Martha’s Vineyard Museum executive director David Nathans will step down early next year, the museum announced Wednesday.

Mr. Nathans, who has led the museum for the past six years, plans to leave by the end of March 2016, a press release said. A search for a new executive director will begin immediately.

Reached by telephone Wednesday afternoon, Mr. Nathans said he is getting married on Saturday and eventually will leave the Island.

“My life changes in three days,” he said. “And looking ahead at where we are as an institution, I think there are some exciting things to attract a really good candidate next year.”

Hired in 2009, Mr. Nathans came to the Vineyard from Princeton, N.J., with a background in both museum management and business marketing. He took the reins of an institution that was struggling with its finances and also its public image on the Island. A previous executive director had resigned amid a foundering $35 million capital campaign.

During his tenure Mr. Nathans has raised visibility at the venerable Island museum, strengthening the core mission by substantially beefing up exhibits and programming, including education programs, and casting a new vision for the future. That vision includes relocating the museum from its current home in downtown Edgartown to a new campus in Vineyard Haven at the former marine hospital overlooking the Lagoon Pond. The museum bought the old hospital building in June 2011 from the St. Pierre family who had long used the property for a summer camp. An ambitious capital campaign to make the marine hospital project a reality has not been completed.

Mr. Nathans said he is confident that the project will see successful completion in the next year or two, and he said that makes it a good time for a change in leadership.

“I’ve had that fun in the early stages [of the marine hospital project] and I think someone else should have that fun in the middle stages,” he said. “So it made sense to give someone else an exciting chance and have the board see the best group of candidates come forward and not a limited group.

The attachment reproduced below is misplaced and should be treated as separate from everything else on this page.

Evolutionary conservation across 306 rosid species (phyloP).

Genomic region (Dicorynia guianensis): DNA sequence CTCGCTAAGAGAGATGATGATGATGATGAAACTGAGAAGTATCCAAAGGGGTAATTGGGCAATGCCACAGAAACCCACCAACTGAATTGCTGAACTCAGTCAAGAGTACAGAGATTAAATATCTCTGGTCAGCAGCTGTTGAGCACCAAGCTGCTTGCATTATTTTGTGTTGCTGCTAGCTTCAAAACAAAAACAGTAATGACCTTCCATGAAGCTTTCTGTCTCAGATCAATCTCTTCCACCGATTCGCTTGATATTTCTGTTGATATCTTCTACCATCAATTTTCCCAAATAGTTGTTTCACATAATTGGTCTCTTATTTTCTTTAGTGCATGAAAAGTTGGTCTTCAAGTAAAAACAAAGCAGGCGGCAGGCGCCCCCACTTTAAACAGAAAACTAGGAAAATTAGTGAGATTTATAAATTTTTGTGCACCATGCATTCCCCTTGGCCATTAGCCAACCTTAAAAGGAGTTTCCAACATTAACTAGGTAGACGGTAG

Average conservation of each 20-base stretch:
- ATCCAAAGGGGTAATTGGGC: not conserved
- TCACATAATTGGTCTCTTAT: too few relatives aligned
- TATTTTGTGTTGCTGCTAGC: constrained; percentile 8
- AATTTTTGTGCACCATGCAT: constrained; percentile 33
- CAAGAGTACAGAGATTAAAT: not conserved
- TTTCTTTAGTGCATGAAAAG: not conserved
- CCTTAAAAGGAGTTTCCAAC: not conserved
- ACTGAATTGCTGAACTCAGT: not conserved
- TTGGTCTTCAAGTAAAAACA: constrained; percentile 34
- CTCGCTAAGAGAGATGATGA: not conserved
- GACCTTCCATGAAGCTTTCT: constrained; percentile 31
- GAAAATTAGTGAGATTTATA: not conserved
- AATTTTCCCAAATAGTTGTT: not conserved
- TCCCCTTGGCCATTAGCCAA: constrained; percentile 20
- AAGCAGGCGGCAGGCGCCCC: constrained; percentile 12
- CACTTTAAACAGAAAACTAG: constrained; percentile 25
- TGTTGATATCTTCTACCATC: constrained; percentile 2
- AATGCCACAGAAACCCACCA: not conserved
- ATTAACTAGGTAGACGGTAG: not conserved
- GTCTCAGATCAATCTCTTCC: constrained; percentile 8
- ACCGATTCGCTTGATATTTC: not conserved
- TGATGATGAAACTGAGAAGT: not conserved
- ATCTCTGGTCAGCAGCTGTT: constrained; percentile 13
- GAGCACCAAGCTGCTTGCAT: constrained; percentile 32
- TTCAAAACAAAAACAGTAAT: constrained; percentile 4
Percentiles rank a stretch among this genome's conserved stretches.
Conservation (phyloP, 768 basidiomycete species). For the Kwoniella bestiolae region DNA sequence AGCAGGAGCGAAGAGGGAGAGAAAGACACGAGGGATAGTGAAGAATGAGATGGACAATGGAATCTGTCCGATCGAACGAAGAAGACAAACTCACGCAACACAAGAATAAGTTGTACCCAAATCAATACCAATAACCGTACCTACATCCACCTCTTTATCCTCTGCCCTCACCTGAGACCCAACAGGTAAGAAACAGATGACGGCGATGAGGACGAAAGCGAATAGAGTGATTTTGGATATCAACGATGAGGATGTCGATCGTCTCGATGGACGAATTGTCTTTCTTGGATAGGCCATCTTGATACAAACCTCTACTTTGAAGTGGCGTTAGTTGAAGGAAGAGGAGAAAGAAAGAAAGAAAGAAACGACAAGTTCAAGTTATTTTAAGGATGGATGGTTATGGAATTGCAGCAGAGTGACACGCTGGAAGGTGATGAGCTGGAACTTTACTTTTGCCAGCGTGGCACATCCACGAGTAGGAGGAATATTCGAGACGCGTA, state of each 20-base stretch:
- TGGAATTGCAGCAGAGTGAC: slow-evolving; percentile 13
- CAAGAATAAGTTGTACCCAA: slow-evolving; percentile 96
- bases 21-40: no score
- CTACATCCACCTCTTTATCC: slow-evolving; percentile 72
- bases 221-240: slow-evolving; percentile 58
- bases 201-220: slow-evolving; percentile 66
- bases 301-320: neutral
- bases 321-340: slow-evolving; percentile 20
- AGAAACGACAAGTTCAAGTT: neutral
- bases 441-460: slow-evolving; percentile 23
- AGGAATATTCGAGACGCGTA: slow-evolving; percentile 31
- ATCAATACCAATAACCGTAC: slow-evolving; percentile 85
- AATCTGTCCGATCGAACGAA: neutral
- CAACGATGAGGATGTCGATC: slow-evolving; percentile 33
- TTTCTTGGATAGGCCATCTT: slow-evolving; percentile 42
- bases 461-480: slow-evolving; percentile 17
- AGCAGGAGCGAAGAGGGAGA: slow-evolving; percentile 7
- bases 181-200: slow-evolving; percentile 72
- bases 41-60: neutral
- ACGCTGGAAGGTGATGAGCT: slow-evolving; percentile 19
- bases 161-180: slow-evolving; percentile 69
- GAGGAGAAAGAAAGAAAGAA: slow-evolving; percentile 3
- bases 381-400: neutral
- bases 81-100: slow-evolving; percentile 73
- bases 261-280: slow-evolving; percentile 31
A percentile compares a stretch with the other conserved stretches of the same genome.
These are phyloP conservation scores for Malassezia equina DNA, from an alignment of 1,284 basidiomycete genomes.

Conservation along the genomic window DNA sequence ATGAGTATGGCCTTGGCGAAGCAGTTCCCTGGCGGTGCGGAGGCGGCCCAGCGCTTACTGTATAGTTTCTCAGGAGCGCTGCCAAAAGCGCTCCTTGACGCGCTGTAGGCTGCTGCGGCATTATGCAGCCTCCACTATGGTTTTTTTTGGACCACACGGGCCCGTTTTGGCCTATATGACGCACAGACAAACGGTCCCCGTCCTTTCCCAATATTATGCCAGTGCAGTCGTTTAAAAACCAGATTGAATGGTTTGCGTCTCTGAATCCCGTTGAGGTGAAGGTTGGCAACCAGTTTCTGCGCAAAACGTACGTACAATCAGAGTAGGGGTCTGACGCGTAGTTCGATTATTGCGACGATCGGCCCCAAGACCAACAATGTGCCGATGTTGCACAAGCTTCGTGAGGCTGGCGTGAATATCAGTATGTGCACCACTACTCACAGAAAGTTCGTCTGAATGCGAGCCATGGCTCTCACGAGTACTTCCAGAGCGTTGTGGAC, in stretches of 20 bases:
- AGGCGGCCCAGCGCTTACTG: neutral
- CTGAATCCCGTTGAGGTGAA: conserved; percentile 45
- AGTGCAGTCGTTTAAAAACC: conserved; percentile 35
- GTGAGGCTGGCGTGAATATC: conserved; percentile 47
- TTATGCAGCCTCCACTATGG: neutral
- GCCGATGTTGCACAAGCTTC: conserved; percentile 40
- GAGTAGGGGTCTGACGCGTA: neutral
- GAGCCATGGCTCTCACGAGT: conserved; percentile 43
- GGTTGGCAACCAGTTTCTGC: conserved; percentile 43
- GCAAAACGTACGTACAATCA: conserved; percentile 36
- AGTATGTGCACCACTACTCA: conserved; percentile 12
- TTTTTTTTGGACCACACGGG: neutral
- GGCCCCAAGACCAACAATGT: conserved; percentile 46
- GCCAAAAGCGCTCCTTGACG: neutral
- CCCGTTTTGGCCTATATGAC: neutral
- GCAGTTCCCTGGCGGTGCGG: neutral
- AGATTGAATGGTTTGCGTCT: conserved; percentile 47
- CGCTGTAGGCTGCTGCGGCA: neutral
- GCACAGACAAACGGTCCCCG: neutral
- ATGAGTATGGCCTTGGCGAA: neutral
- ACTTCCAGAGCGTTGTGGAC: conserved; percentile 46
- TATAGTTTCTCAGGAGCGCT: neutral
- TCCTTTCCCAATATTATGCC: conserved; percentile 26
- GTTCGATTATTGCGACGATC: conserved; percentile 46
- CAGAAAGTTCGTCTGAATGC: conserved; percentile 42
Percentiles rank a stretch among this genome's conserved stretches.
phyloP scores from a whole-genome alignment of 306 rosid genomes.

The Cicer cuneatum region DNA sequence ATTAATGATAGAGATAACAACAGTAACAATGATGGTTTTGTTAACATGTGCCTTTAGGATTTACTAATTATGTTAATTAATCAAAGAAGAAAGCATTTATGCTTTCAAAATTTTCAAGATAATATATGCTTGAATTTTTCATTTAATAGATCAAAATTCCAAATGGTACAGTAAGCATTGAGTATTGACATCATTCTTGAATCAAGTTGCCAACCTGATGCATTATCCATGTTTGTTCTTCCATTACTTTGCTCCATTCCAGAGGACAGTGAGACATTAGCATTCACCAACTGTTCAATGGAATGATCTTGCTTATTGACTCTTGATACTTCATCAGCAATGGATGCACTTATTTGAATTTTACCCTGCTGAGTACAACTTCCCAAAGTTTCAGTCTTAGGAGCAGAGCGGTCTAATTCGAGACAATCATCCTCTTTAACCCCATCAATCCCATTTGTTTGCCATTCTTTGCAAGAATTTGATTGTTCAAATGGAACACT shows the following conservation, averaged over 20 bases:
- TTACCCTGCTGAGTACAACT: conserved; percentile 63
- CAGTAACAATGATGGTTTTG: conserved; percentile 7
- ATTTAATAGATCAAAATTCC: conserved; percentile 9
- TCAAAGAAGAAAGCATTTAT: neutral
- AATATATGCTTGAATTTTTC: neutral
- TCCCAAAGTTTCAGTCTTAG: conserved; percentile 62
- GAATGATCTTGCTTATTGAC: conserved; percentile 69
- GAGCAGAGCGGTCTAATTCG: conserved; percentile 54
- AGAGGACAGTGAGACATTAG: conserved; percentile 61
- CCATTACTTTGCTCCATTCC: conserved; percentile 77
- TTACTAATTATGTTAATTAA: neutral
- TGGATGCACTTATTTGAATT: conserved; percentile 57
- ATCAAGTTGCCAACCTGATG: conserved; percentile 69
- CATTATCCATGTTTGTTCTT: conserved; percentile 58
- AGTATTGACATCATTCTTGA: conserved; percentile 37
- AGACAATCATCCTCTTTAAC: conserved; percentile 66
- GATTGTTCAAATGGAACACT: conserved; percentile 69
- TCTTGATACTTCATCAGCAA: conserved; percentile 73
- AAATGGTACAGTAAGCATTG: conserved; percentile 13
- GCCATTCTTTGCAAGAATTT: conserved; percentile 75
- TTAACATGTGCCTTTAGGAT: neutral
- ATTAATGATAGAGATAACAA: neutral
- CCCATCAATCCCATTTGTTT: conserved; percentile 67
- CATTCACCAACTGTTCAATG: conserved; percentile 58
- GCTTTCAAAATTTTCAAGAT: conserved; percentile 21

“It’s bittersweet for me . . . . I’d love to stay through it, but I’d like to be with my wife.”

“David Nathans’ dedication, energy and vision have provided the institution with a forward momentum so that now we can realistically think about a major transformation,” museum board chairman Elizabeth Beim said in the press release. “He has made the museum a significantly more valued and recognized leader in the Island’s day-to-day cultural life . . . . it is a comfortable moment in our institutional history for us to make this change.”

Mr. Nathans cited his considerable work expanding museum programs. “We have grown tremendously in our programming — in terms of its diversity from what might have been considered a historical society type of programming to broader art, history and cultural programming,” he said. “Whether through events or exhibits, we needed to broaden our audience and the way you do that is to have more kinds of programs.”

He had high praise for the museum staff. “The staff has been the leader,” he said. “My job has been to encourage, coach try to be a catalyst — they do all the work. The credit really is a shared credit. The terrific staff is another reason it feels comfortable . . . . the next person is going to have a team that’s humming. That’s also one of the most bittersweet things. It was hard when we told them today,” he said.

Mr. Nathans said he will help with the search for his replacement, a process he said will likely take about six months. He recently turned 65, and said he plans to move to New York with his wife Kate Hastings — and the next phase of his career. “I’m not retiring,” he said.

Last fall the museum was awarded a $500,000 challenge grant from the National Endowment for the Humanities, specifically to boost education programs at the museum. The grant must be matched by $1.5 million in private donations; Mr. Nathans said the money will go toward creating an education endowment, a first for the museum.

As for the marine hospital capital campaign, he said fundraising is “more than halfway there,” but he would not be specific about how much money has been raised or how much needs to be raised.

“It’s kind of a moving target . . . . what it is today may shift a little down the road,” he said. “Numbers are quiet and still being formed.”